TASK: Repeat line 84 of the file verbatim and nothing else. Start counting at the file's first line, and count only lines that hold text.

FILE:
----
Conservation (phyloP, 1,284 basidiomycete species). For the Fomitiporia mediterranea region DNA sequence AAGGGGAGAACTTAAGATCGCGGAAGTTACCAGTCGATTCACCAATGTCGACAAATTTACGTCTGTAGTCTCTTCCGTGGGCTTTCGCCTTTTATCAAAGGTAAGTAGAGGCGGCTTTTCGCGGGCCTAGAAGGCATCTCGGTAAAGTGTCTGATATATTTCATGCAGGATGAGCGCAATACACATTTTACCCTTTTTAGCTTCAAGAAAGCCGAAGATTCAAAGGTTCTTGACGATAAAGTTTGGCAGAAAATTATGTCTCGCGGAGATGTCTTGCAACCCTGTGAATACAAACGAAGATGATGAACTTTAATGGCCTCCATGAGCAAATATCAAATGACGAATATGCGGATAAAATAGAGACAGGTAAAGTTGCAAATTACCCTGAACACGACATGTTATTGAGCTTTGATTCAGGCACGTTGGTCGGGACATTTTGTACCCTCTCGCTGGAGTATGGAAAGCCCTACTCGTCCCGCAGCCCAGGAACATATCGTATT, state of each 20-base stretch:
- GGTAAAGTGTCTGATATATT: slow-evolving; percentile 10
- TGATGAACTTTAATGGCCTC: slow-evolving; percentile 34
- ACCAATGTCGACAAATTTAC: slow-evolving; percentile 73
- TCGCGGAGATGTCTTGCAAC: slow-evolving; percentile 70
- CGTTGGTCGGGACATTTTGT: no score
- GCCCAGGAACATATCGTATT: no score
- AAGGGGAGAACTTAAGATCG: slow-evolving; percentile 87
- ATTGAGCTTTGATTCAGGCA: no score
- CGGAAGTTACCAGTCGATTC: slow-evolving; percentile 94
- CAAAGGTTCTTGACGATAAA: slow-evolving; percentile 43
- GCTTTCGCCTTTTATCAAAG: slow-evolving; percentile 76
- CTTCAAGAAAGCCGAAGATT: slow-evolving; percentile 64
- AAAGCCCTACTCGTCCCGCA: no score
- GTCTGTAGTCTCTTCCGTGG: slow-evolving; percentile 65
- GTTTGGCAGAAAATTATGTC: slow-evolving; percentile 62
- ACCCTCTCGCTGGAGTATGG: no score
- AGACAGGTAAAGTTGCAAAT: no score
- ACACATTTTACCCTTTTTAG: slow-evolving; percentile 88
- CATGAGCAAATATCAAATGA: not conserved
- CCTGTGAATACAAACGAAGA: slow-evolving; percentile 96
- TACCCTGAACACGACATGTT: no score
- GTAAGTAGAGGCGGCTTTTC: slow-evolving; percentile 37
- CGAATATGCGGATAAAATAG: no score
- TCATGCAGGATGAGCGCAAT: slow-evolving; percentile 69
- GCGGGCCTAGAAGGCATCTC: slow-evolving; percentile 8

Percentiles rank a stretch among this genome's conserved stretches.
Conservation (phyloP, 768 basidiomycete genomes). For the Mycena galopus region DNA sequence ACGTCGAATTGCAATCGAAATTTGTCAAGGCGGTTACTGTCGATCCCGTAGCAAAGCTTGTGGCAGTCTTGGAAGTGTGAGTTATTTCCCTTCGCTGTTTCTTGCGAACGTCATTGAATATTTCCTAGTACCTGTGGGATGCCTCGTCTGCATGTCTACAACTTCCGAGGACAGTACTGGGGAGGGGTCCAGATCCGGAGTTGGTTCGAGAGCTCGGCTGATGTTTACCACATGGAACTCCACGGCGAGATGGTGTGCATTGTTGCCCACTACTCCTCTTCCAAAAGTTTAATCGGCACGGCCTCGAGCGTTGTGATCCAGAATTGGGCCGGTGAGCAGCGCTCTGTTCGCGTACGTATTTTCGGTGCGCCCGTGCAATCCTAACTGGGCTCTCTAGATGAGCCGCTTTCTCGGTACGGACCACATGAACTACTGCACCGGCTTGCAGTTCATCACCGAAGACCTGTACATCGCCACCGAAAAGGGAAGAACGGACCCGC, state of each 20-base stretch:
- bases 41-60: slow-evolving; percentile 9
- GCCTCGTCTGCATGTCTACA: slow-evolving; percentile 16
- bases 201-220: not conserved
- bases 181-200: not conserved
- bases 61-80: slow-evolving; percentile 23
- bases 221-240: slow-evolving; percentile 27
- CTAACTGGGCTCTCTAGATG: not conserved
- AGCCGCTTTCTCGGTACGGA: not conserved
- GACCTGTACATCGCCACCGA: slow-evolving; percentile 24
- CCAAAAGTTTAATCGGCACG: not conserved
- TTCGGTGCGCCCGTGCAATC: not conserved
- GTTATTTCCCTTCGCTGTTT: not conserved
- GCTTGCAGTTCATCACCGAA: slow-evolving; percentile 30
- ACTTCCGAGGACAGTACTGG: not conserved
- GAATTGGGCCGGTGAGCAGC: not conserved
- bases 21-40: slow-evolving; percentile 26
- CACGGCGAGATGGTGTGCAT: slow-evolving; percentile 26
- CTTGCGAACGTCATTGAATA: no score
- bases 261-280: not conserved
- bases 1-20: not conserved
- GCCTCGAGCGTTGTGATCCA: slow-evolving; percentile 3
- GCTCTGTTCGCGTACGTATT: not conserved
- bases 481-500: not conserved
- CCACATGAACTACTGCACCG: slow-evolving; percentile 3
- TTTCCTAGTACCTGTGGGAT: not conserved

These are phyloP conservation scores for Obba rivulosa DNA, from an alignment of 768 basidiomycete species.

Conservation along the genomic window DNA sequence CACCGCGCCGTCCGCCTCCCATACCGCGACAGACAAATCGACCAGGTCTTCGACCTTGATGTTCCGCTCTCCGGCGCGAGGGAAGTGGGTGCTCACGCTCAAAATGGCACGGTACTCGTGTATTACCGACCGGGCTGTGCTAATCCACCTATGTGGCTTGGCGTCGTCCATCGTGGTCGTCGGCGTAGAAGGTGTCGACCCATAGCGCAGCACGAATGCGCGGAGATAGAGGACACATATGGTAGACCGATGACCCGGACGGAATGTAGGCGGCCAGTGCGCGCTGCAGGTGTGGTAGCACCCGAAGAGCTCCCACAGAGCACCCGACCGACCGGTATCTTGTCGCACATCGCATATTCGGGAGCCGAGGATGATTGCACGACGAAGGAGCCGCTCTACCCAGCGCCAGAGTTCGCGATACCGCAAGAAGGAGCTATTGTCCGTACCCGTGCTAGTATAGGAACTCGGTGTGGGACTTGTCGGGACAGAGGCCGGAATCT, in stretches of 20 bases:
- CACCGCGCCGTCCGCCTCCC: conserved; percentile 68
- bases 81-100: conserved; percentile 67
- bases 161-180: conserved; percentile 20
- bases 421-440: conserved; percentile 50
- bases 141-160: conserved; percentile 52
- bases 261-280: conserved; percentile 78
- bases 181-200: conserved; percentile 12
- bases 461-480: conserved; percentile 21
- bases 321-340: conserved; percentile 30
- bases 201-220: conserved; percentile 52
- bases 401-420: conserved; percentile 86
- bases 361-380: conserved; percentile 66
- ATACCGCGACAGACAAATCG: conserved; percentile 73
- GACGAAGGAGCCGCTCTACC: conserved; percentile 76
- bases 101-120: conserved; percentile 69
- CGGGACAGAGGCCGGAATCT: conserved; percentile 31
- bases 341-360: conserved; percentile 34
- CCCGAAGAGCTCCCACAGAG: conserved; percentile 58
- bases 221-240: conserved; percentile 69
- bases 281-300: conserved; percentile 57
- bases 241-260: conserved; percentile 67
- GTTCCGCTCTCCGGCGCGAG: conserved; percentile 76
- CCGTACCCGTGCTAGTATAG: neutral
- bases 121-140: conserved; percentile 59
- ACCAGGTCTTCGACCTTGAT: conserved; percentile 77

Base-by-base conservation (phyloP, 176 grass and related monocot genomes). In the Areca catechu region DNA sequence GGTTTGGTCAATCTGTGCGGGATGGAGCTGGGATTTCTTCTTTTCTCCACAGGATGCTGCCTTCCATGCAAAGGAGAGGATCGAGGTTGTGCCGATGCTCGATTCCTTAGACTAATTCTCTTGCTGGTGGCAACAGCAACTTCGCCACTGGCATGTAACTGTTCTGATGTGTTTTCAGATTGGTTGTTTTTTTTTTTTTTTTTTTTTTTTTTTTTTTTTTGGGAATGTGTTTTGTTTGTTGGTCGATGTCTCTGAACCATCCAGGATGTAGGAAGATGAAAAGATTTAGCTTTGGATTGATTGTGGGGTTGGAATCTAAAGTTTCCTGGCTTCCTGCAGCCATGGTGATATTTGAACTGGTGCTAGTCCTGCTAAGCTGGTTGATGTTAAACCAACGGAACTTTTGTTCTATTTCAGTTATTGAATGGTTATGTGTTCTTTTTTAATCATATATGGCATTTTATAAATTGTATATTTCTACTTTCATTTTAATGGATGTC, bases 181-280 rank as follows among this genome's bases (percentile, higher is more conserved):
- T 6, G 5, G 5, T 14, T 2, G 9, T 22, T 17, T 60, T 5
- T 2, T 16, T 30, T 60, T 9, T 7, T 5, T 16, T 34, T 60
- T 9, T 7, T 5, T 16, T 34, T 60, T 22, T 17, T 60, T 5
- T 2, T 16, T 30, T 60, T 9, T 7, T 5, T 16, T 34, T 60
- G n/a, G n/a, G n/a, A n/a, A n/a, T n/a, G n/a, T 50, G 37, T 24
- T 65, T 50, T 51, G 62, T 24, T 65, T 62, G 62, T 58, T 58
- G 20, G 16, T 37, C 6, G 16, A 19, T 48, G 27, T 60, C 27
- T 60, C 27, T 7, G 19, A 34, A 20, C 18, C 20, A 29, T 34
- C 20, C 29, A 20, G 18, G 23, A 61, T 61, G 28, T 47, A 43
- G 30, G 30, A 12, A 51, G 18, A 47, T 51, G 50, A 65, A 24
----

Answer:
- T 9, T 7, T 5, T 16, T 34, T 60, T 22, T 17, T 60, T 5